KPU needs innovation to simplify 2024 General Election

Ilustrasi Pemilu di Indonesia sebelum masa pandemi (sumber:WikiMedia Commons/Jeromi Mikhael)

The 2019 General Election was the most complicated direct voting for Budi Santoso. The secretary of the local poll administrator team (KPPS) of Polling Station (TPS) 30 in Bojong Rawa Lumbu subdistrict, Bekasi, had to handle five elections within one day.

The five elections were conducted to elect the president and vice president, members of the House of Representatives (DPR), members of the regional council (DPRD) at the provincial and the municipal/regent level, and members of the Regional Representatives Council (DPD).

“I was physically exhausted, so was my mind. It’s not easy when our mind is drained, because we can’t cure it simply by drinking coffee,” the 47-year-old man told Jaring on Monday, March 29, 2020.

Budi said that local poll administrators had to handle a huge workload amidst a very limited time set by the General Election Commission (KPU). This condition, he emphasized, was the reason behind many human errors during the vote recapitulation. Tragically, the chairman of the TPS 30 at that time, Ismantara, died due to the exhaustion. Ismantara was one of the 894 poll administrators who died during the election round.

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“I hope that in the next election, poll administrators would not face this much workload. We also have other work to do. If it’s possible, there should be a pause between each voting, or, maybe the election commission should consider separating the elections based on the level–national, provincial and municipal,” he said.

The government and the House of Representatives have decided that the upcoming 2024 elections will still be held simultaneously in accordance with the mandate of the 2017 Election Law. This decision was agreed upon after the House’s Legislative Body revoked the law from the list of the 2021 national priority legislation program (Prolegnas). In other words, the 2022 and 2023 regional elections (Pilkada) will not be held.

Quoted from the page, Minister of State Secretary, Pratikno, emphasized that the government had no plan to revise the Election Law and the Regional Election Law. “The government does not want to revise these two laws, because the laws should not be changed often and bit by bit. We should implement the laws that are already good. I think the Law No.7 of 2017 on Election has been successfully implemented. Even if there is a shortage of small things in the implementation, the election commission can regulate it by issuing a decree,” said the State Secretary on Tuesday, February 16, 2021.

Responding to this decision, the General Election Commission had anticipated the impact of the 2019 Election so that it would not happen again in 2024. According to commission member, Hasyim Ashari, the commission had four priorities in preparing the 2024 General Election.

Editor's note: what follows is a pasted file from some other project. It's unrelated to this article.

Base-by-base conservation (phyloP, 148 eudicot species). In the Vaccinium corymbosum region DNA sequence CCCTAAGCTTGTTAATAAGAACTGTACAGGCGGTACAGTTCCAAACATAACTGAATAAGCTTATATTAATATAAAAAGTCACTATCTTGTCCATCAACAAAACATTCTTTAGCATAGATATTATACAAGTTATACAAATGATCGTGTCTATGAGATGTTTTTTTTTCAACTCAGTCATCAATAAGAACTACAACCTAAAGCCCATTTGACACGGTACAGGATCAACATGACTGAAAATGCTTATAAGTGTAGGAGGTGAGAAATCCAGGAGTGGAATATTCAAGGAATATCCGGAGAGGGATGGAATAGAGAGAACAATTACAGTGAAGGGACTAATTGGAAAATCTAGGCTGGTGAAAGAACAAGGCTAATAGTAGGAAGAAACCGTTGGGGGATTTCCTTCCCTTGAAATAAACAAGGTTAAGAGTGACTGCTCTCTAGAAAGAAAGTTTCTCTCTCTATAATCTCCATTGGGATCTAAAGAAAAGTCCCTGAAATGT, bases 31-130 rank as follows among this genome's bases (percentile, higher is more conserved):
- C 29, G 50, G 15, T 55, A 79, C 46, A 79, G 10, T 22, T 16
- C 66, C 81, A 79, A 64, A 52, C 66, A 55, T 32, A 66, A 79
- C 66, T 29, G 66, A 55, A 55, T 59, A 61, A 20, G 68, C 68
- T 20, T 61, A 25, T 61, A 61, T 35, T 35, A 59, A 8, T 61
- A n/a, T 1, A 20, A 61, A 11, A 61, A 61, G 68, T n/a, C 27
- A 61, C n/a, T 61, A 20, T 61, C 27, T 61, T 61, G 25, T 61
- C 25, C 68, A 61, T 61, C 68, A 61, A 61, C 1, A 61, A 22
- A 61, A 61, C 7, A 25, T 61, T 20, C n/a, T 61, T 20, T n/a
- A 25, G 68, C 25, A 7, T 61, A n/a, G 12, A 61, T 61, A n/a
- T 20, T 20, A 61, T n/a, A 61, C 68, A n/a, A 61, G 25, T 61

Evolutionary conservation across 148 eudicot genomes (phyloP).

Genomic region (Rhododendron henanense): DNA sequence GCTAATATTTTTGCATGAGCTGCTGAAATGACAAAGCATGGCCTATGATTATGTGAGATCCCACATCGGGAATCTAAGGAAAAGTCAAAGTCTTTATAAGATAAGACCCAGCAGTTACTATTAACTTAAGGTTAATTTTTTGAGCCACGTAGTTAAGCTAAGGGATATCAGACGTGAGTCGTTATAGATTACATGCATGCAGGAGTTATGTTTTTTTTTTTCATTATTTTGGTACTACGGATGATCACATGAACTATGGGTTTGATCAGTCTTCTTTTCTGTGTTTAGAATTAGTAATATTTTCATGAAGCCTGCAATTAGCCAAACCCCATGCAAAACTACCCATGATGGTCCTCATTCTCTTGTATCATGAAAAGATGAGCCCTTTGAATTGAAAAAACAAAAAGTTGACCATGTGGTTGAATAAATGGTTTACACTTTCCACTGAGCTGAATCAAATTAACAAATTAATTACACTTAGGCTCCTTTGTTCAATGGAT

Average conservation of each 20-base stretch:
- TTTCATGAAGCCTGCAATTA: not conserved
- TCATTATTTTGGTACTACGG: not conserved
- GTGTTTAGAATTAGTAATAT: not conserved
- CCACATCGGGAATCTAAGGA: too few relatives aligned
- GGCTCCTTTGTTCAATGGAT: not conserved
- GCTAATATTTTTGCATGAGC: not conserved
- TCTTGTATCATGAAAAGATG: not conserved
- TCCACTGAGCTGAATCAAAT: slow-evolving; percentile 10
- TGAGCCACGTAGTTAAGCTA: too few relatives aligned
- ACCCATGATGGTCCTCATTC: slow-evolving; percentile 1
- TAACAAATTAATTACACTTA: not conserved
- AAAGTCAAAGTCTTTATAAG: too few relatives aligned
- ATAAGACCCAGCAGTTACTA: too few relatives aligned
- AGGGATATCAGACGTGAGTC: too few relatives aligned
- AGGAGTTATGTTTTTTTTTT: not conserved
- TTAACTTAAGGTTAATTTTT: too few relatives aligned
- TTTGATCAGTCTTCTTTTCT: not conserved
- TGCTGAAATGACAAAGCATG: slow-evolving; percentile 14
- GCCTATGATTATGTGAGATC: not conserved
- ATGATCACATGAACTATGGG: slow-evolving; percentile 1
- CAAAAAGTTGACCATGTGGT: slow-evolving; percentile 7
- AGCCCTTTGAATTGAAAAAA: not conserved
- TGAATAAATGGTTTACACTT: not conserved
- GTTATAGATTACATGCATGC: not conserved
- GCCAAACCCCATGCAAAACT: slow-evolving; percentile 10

The first one is institutional evaluation, preparing regulations, strengthening information technology infrastructure and public information disclosure. In terms of institutions, he said, the KPU would improve facilities and infrastructure in order to ensure the health of voting officers.

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“There is no health insurance, either in the selection process for prospective ad-hoc members or when performing their duties, despite the plan to hold the general election and regional election simultaneously in 2024,” he said when contacted on Saturday, March 27, 2021. This means that local poll administrators would be overworked like in 2019.

In accordance with Article 201 paragraph (8) of the Law on Regional Elections, the Regional Head Elections will be held in November 2024. In fact, the election should have been completed before the presidential tenure expires in October in the same year.

Therefore, the election commission needs to prepare more ad-hoc committees than in the previous Election. In the 2019 General Election, the number of ad hoc committees reached 5,966,243 people and the number of the committee members reached 2,552,550 people. However, it is not easy to find people who can be on the voting committee. “When implementing it in the regions, the needs [of lower level administrators] and the enthusiasm are sometimes unbalanced, especially regarding educational requirements,” said Hasyim.

In addition, the election commission should ensure the availability of all the needed goods during the voting, including the ballot boxes, the ballot papers, as well as other supporting equipment, such as the thermometer, masks, hand sanitizers and hazmat suits. All equipment should be prepared because nobody knows how long the Covid-19 pandemic will last. “The production capacity in each region varies. We need to anticipate this,” Hasyim said.

To overcome these obstacles, the election commission plans to start preparations for voting earlier. According to I Dewa Kade Wiarsa Raka Sandi, another member of the commission, it would need at least 25 to 30 months to prepare. This means that it is about 5 to 10 months longer than the preparation for the previous election.